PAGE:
Hello everyone! I am glad to welcome you at the course devoted to Chocolate. In this lesson we will have a look at the basic equipment we are going to use during the course and which will come in handy at home.
Please note that we are not going to use special equipment that’s why this course is available for everyone to recreate at home. I often work in a nonprofessional kitchen and will share all the aspects of working with chocolate in inappropriate conditions.
I will provide a list of equipment we are going to use but you can always buy moulds which differ from ours or replace some utensils to your taste. It’s a flight of fancy. Now I will show you which utensils are better and more convenient to work with and so on.
After reading the introduction you will understand what equipment you won’t be able to go without and what equipment you can buy to your taste.
Every lesson has a list of equipment and products we will need. Here you can find a list of everything described in general.
We are going to use a non-contact infrared thermometer. A model and temperature range do not matter because we are going to work at an average temperature range. You can buy the cheapest non-contact thermometer. The main thing is that it has to measure temperature :).
Can I use any other thermometers, probe ones for example?
Yes, you can. But it isn’t convenient to measure temperature of chocolate in such a way. Using such thermometers you must not touch the surface of a slab (with a tip of the probe) on which we are going to temper chocolate otherwise you will measure chocolate temperature wrong. Moreover it is almost impossible to do in the right way.
Aerograph (spray gun), not necessary
We use an aerograph (spray gun) in one of the lessons. If you are sure you want to continue working with chocolate after the course I advise you to buy a spray gun with a nozzle diameter of not less than 0.3 mm and no more than 0.5 mm. The label and other characteristics don’t matter. This lesson can also be covered without a spray gun. You can dye everything using a simple brush. If you make efforts and apply colourants carefully and thoroughly you will get an excellent result which won’t be worse than you might get with a spray gun.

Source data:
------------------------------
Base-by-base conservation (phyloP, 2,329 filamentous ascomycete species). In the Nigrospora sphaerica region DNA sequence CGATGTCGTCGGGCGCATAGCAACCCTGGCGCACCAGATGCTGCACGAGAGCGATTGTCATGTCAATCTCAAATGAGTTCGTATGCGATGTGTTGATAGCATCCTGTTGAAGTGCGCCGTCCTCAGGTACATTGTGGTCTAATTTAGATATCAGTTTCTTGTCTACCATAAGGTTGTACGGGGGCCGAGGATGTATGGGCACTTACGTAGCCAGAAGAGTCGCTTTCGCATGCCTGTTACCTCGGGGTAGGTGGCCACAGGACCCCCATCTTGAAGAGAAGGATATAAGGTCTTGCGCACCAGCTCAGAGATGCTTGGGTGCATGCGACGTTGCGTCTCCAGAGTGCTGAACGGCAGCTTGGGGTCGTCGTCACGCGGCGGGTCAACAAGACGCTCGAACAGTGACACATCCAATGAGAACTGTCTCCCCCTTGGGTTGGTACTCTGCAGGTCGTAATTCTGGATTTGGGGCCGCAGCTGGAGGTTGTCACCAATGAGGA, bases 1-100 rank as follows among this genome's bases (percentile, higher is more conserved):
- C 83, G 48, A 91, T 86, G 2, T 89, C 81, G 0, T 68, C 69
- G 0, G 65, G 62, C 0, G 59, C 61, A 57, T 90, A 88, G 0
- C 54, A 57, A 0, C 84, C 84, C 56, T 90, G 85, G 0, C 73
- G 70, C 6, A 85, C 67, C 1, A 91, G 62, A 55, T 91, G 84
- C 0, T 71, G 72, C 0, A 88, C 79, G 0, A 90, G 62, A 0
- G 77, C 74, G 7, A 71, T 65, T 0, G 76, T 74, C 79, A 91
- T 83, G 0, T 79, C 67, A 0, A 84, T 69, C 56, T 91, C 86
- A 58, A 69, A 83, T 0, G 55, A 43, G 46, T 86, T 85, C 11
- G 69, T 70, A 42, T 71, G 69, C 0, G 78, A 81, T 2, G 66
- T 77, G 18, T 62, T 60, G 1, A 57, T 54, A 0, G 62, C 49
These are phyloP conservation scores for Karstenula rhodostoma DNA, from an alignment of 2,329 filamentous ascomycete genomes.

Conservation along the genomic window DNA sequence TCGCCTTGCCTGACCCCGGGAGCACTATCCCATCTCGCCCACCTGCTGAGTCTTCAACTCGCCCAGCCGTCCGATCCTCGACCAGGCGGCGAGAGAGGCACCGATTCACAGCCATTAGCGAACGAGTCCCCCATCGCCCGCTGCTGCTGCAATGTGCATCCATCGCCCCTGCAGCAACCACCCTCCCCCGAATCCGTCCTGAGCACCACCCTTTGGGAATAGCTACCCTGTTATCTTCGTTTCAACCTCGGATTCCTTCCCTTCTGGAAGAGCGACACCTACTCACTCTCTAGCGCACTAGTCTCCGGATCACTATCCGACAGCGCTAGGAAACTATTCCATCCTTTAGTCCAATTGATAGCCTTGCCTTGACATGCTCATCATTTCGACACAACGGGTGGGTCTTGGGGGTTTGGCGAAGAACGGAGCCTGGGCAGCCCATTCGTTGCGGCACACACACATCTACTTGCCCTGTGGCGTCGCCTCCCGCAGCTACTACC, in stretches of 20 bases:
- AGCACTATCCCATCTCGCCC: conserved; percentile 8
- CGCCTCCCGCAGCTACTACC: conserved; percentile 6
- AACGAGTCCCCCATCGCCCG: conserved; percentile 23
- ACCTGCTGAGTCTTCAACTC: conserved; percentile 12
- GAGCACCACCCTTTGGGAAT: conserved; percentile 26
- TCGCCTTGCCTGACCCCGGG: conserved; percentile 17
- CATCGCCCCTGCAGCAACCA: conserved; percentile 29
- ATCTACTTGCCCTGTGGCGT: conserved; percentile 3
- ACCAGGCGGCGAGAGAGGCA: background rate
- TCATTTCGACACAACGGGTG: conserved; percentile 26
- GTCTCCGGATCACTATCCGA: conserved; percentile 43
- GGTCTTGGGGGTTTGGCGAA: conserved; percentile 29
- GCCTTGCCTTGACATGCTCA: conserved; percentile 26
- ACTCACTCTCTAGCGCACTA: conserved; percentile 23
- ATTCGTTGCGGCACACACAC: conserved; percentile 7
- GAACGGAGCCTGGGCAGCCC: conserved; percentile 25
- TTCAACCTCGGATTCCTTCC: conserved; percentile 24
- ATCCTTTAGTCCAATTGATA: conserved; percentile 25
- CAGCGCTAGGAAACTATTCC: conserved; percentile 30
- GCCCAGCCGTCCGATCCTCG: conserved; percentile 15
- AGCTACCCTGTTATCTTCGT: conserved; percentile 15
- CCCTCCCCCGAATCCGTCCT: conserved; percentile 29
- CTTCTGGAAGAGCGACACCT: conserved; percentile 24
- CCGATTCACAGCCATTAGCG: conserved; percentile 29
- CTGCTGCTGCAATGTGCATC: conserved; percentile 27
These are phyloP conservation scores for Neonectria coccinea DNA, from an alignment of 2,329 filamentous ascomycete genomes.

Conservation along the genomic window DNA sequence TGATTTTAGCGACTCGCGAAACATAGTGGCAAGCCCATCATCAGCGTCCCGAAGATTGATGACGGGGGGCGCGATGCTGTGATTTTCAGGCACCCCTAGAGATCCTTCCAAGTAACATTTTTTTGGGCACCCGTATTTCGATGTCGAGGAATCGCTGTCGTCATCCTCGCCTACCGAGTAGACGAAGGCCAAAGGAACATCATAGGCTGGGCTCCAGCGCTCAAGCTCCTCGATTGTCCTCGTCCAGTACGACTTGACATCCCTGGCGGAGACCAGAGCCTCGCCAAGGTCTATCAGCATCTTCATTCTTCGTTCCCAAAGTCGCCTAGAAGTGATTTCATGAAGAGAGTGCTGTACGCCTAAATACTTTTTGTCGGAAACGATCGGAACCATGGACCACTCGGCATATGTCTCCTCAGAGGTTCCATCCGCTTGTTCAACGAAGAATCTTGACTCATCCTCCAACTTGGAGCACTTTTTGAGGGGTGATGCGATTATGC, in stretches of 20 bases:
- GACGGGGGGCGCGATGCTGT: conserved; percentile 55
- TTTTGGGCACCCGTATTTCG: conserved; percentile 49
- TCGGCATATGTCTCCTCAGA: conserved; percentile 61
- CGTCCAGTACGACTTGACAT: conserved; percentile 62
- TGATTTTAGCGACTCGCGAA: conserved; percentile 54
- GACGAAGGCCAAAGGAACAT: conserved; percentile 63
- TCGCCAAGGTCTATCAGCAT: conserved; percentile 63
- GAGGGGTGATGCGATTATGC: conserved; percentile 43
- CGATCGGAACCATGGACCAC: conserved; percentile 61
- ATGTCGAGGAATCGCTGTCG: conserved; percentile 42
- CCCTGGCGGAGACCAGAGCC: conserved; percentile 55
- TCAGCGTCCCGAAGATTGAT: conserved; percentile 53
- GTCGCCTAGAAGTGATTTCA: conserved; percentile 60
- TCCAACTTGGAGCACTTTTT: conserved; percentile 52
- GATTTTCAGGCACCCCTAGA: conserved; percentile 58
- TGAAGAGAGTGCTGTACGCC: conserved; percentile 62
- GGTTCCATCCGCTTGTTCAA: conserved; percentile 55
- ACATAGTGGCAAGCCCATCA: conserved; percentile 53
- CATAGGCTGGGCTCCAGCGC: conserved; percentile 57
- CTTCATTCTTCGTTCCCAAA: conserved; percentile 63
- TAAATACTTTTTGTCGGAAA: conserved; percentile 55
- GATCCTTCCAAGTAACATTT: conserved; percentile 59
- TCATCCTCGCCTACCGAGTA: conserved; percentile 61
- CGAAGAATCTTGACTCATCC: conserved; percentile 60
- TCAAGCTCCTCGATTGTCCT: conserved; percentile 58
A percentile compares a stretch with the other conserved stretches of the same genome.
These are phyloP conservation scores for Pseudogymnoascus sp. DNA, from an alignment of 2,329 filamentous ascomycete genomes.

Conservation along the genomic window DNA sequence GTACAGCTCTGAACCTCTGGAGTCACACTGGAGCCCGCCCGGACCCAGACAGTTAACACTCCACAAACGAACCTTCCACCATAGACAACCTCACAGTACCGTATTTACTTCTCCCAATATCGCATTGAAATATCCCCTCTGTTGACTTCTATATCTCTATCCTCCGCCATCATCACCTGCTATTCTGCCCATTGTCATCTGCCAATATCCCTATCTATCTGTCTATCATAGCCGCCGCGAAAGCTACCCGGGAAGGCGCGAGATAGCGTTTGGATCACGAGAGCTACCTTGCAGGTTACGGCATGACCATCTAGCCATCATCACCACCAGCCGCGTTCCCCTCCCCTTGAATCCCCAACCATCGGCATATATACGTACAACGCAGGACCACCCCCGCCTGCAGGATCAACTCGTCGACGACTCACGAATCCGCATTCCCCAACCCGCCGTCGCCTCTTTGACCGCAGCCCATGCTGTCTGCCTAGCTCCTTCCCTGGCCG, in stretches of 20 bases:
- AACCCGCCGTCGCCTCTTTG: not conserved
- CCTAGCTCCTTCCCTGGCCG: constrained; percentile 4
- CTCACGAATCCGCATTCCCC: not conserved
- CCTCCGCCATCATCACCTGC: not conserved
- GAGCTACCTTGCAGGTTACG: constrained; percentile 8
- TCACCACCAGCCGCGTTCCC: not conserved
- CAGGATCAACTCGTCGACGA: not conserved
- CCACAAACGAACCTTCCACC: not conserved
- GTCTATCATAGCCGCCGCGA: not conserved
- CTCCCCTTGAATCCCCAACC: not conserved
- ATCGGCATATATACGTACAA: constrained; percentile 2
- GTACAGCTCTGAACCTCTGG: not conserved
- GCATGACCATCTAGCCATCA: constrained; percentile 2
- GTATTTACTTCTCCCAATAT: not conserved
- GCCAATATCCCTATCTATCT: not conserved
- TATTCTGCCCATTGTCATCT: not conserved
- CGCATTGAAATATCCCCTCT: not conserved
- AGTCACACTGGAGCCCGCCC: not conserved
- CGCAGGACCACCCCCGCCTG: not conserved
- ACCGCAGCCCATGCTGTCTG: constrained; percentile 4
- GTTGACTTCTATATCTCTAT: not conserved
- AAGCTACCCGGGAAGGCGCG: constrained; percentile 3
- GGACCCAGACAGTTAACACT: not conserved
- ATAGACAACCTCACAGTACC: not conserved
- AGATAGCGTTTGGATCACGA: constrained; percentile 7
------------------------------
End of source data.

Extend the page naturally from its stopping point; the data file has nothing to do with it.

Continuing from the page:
A marble slab can be replaced with a granite one. It must be smooth and without cracks. Minimal size – 60×30 cm. The bigger it is the more convenient it will be for you to temper a large amount of chocolate (but it will be harder to move the slab because of its weight). You’d better buy a light-coloured slab because it’s easier to notice where chocolate is. The colour doesn’t influence temperature. A small size of a slab can be found in the ceramic tile shops where you can also buy both marble and granite slabs. Or you can order it from someone who makes table tops of these materials.
Do we really need a slab at the course?
Yes, you do. Of course we will tell you how to temper chocolate without a slab but when you have 300-400 g of chocolate it won’t be convenient to do in a bowl.
It’s necessary for melting chocolate. You can go without it and melt chocolate over a hot-water bath. But it takes a lot of time and it’s not convenient to control temperature of chocolate. That is why for saving time I recommend to you to use a microwave. If you don’t have any just borrow it from your friends for the whole course. Any microwave will do!
Room temperature requirements
You can pass a course at home without using an air conditioner.
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That is basically everything we need to know to get down to the course. Take the equipment and we will begin with the most interesting part.
The full version of article is available only for students